Singapore’s residential property prices to be at ‘standstill’ next year
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Singapore’s residential property prices to be at ‘standstill’ next year

BROKERS in Singapore’s real estate have forecasted the prices of residential properties in city-state to remain stagnant or even dip next year.

While the prices of homes were predicted to increase as much as 10 percent this year, estimates compiled by Bloomberg show a decline of up to three percent next year and home sales below 2017 levels this year may not appreciate any further next year.

Lee Nai Jia, Knight Frank’s head of research in Singapore, said the market has “come to a standstill.”

“The Government is unlikely to introduce additional curbs or rollbacks as the market is stabilising.”

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In July, the government introduced measures to cool the market which led to the slow down in the increase of residential property price.

Singapore’s regulators saw the need to introduce the measures in wake of a seven percent hike in prices during the first half of the year owing to aggressive land bids from developers and collector or redevelopment transactions, according to Bloomberg.

Other constrictions include the government limiting the number of “shoe-box sized” apartments that developers can build, along with additional anti-money laundering safeguards.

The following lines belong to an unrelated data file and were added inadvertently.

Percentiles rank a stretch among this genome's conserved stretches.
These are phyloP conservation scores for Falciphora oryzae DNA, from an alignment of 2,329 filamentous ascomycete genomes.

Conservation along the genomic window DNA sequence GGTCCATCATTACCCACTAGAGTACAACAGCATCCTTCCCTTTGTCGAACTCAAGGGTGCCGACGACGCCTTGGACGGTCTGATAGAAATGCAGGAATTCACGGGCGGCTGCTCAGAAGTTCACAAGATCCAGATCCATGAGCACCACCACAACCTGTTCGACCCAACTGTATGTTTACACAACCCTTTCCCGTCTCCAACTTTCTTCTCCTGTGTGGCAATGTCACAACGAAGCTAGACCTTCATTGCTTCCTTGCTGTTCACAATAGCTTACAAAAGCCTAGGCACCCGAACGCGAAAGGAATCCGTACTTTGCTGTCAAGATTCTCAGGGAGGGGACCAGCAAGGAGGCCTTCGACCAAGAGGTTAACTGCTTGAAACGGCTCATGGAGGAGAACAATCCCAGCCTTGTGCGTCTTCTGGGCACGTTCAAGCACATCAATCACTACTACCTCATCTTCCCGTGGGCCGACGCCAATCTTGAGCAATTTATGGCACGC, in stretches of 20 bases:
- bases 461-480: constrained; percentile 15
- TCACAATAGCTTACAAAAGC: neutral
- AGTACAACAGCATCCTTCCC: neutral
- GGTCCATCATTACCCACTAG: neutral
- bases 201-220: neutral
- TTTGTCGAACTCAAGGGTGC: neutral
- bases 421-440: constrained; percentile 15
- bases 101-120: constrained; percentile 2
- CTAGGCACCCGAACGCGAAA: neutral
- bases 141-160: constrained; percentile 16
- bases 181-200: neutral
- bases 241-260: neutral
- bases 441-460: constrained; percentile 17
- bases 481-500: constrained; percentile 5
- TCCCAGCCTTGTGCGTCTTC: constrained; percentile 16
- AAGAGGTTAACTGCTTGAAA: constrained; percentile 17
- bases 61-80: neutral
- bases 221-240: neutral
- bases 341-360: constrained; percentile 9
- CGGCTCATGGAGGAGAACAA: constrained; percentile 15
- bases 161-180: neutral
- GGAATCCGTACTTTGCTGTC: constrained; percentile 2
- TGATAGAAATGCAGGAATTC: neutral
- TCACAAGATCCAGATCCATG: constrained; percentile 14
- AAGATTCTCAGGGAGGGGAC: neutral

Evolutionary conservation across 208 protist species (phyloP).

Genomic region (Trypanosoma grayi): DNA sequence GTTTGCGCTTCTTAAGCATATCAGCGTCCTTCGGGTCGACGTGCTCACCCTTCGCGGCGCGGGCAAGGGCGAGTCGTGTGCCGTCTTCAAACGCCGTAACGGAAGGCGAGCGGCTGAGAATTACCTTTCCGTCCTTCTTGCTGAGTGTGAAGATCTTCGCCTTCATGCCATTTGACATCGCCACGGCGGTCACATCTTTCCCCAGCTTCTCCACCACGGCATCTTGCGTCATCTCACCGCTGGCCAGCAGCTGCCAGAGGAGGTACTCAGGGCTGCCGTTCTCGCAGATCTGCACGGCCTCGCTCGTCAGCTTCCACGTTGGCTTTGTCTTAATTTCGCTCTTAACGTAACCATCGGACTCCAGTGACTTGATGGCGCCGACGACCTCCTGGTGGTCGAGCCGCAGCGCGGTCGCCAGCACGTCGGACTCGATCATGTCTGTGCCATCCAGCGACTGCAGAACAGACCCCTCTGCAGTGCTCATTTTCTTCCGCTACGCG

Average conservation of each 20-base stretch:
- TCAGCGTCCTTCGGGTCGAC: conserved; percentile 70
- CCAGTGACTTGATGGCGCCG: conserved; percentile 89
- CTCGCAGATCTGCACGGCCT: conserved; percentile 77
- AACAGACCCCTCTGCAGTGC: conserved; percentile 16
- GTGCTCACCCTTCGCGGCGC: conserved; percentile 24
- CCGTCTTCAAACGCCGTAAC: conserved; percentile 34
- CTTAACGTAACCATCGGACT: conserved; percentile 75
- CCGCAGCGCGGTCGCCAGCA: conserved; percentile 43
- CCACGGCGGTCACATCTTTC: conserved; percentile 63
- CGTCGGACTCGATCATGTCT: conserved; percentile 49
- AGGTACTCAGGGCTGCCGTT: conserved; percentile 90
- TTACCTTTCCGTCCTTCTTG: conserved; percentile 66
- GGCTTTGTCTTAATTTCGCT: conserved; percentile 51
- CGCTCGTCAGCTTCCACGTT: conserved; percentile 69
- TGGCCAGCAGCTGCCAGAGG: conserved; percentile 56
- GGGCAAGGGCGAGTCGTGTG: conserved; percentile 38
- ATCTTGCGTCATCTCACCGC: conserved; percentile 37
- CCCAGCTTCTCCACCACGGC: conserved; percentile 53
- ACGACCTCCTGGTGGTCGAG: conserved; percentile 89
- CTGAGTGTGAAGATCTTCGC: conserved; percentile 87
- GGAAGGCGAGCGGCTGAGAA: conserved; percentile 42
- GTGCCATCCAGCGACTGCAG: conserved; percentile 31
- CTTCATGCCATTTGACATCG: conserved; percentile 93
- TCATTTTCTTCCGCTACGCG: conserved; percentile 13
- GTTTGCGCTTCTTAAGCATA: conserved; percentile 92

By Trong Nguyen
Royalty-free stock photo ID: 747163435
Public residential condominium building complex and downtown skylines at Kallang neighborhood in Singapore. Source: Shutterstock

The supply of residential units spiked and the demand for them lowered after the government announced plans to slow the release of land sales in the first six months of next year.

Smartkarma analyst Tan Kok Keong told Bloomberg that home builders were increasingly worried about the government’s constant tweaking of rules as costs for development could rise while interest in Singaporean properties among foreign buyers could dip.

However, the government insists that its intervention was crucial in avoiding a property bubble as home prices could jump as much as 15 percent this year.

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“Let me be very clear that the Government cannot and will not take a hands-off attitude to the property cycle,” National Development Minister Lawrence Wong said in a speech last month.

“So there should not be any surprise when we intervene in the market, because that is our approach and attitude.”

Executive director at real estate asset manager ZACD Group, Nicholas Mak, said property prices would remain flat next year at best, but said declines of up to three percent could happen.

“Had the Government not introduced the additional curbs, this bull run in the residential market would have continued for three years.”